Just some ramblings tonight.... stay tuned

Sunday, March 14, 2010

Days Two and Three Abbreviated

Most of us are kind of confused as to what time it actually is! Thanks Dr. Weber, not only did you plan a trip that crossed a time zone, but this was also the weekend of the time-change.

Here is an update of what's been going on the last couple of days...

We got back to the bus yesterday morning and most of us were in good spirits. It didn't take terribly long to get to Nashville where most of wanted to find somewhere to eat. Realizing that the museums were a bit expensive, we knew that eating would be a good choice. We all walked around and no one got lost! Having to get back to the bus at 2:50, most of us were back by 2:15 exhausted and ready to get some quiet time.
We got to Franklin where we were privileged to eat soup another night and to sing in another great room. The church was newly built with a very modern architectural style. The choir's singing was very nice and tuning and phrasing is really coming together. This blogger would give Sarah Gladden the delightful countenance award. Kenneth is bringing a lot of energy to Papa Nou. The concert ended well, although our pitch giver gave an F for "O Day" rather than an F# so its performance was interesting at best.

We were very tired this morning when we sang for the 8:30 service for St. Andrew. The choir was joined by the parish choir for a singing of "When I Survey the Wondrous Cross" that included a high c# in the soprano at the end... what's up with that? Who does that?? We were ready to leave when we realized that Jeana was not with us. She was taking a nap in the youth room when someone retrieved her. We love Jeana and applauded her when she returned.
The ride to Atlanta was a quick one, however, most of us had more than enough sandwiches for lunch. After watching what could only be described as utter dreck, the hit show "Glee" we arrived at St. Philip's Cathedral. This performance was described by a choir alum as "moving." I personally enjoyed the service very much and it may be the high point of this trip, but the trip is not over yet.

We, being tired, moved onto the next performance at Holy Trinity Lutheran Church. The room was deceivingly dead acoustically. The performance was a good one. The energy level was very high. Mr. Ross commented to me as if surprised, "Oh the enthusiasm"-- to which I replied, "Well, it's the first night we had something other than soup for dinner." Kathryn and I led the choir in some stretches that allowed us to perform with a greater sense of ease. We had a lot fun with this process.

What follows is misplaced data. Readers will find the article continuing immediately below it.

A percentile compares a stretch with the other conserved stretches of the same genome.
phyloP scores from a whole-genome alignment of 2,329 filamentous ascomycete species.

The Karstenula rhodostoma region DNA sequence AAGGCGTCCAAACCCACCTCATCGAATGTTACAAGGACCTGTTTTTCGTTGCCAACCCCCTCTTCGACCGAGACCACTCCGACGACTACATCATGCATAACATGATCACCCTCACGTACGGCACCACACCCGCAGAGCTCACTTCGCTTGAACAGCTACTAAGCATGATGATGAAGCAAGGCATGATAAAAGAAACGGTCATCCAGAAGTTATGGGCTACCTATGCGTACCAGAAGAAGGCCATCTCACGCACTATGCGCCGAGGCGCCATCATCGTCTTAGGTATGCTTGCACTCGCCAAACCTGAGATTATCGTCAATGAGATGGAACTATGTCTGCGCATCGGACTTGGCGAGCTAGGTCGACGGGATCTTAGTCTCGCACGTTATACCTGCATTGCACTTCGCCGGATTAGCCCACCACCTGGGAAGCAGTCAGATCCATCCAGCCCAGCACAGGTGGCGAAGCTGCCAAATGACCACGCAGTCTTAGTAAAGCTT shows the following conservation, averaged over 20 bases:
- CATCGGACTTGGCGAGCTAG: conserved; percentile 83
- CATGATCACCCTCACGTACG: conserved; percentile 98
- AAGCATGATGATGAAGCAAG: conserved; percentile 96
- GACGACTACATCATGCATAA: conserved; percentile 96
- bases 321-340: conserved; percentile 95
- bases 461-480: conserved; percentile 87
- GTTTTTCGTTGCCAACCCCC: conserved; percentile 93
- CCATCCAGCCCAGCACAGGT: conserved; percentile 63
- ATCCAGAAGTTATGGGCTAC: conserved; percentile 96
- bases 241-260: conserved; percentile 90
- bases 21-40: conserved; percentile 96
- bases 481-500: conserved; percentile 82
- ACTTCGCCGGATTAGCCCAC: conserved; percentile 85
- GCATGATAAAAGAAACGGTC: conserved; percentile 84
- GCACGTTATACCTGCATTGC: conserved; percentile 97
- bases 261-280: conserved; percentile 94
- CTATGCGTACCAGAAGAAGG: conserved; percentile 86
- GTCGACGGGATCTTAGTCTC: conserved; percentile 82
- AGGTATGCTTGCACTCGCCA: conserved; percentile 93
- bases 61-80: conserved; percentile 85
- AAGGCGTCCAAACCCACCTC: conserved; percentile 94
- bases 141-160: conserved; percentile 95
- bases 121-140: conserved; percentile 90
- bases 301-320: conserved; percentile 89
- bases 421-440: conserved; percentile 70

The choir was joined by many eager alumni at the singing of "O Day." It was nice to share this with alumni... and it was good to see some old friends.

I don't know of any really funny stories... perhaps people can comment and leave record of funny stories...

We hope you are doing well Dr. Weber and we are praying for you constantly. The Holy Spirit be with you and bring you joy. We love you! Stay tuned---

Friday, March 12, 2010

Day One- March 12, 2010

So, it's Day One of our great adventure...

We began this morning bright, but not terribly early at about 8:30 at LR packing and ready to roll. For those of you that have not been on a choir tour, or those for whom it has been a long time since you have been on a choir tour, the packing process before leaving can be a bit stressful. It is important that everyone pitch in. Luckily, this morning, everyone helped. There were some tempers flaring when people found themselves in seats that they found less than desirable. However, we got on the road and everything calmed down.
We made our way through western NC and eastern TN and had a great lunch at Arby's (or some other restaurant in a strip of restaurants). After eating, some of us, feeling adventurous decided to cross four lanes of traffic to visit a pawn shop. This endeavor was a bit more stressful than we had imagined when we started out. Nonetheless, we made it across both times with no one hurt.